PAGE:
There were three times that women fought over me in the 1990s. The first time, I went home with the aggressor and that led to me having an obsessed stalker moving into my house and stalking me from inside the house. My former roommate had already done that, so this was another pattern, but two years later I would leave with the other woman, not the aggressor. That led to a nice evening. The third time, they were sisters, and I somehow ended up getting involved with both of them in very different ways. The appearance of these patterns was causing me to adapt, almost automatically, when the pattern appeared again.

Some patterns were very serious. For years I was haunted over an incident that happened in 1990. I was longing for female companionship after the horrific end of a long term relationship and it was the 21st birthday of one of the women in my social circle at the time. I'd always been fond of her, and that night she drank far too much out at the bar. She wanted to go home and no one offered to take her. Everyone wanted to stay until closing, as we always did. I offered to drive her home, but I didn't hide my desire to make the drive home more than just that. This was not something she was interested in and she ended up leaving and died when she drove into a bridge abutment on the way home. In 1999, Christina was demonstrating something to me that takes me an entire chapter of the book to explain, but part of it involved having me watch her drink three bottles of wine and then drive across town. I tried everything I could think of to convince her to let me take her to my place, which was three blocks away rather than on the other side of town as her place was, and made it clear I had no ulterior motive. A year later, a very ill-behaving and very drunk woman began hanging on me, wanting me to come home with her, and when I rejected her she told me she was going to drive home. I ended up driving her, but dumped her on the lawn after she told me she'd accidently given me directions to her armed and jealous boyfriend.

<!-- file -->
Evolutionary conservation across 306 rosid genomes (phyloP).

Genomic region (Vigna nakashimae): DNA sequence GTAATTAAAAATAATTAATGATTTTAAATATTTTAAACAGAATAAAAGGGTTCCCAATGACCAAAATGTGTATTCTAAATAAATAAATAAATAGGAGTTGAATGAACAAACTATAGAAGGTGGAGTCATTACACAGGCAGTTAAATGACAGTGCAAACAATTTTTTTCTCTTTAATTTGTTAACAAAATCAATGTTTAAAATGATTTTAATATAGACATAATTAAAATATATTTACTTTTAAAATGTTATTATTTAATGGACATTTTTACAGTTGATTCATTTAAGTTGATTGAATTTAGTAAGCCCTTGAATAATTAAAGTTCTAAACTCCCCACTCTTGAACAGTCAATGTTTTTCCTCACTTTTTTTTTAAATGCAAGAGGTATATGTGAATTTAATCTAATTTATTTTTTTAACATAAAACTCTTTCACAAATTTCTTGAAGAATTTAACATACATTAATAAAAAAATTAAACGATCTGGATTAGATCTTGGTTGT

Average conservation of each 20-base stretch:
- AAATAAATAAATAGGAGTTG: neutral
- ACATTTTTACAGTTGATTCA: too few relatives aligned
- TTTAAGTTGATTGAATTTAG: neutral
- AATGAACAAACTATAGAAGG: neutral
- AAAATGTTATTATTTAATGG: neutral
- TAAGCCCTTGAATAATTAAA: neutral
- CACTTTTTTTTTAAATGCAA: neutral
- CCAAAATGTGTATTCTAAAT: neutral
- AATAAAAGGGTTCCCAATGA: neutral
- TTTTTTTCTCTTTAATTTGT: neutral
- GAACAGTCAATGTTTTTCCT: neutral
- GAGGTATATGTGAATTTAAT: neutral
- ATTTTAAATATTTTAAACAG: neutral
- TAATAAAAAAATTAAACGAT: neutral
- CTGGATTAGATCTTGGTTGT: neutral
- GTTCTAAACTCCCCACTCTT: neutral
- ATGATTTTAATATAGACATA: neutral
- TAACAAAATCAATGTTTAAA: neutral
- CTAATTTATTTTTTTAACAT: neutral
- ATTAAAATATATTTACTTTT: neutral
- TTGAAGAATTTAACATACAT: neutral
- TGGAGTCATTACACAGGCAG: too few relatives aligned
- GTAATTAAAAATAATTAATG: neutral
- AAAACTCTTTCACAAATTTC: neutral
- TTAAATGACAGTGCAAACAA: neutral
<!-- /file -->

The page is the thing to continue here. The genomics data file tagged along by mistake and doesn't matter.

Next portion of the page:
Six years later, I was renting a room from a female co-worker. She had an abusive ex who'd gone to prison for trying to kill her ten years earlier and while I was renting a room from her, he got out of prison. News of this sent my co-worker into a spiral. A recovering alcoholic who was ten years sober, she fell off the wagon hard. When he showed up, asking me angrily where his chain saws were, I moved out. The patterns repeat themselves. I've already seen this show.

All this ties into my belief that we create these narratives that become lives we lead in order to work shit out, kinks in our core divinity. If we mess up, or achieve an unsatisfactory result, the situation will appear again if we pay attention (or even if we don't). At times you could say I made the correct choice the first time and went crazy on the second appearance. In 1997, when a strange couple tried to pick me up at a bar, I said "no thanks." In 2000, a strange couple tried to pick me up in a bar, I went home with them, and learned they had a strange kink. She liked to ride a man while her boyfriend ignored her and watched hockey. I'm not sure there was a wrong choice, but I did play out both options.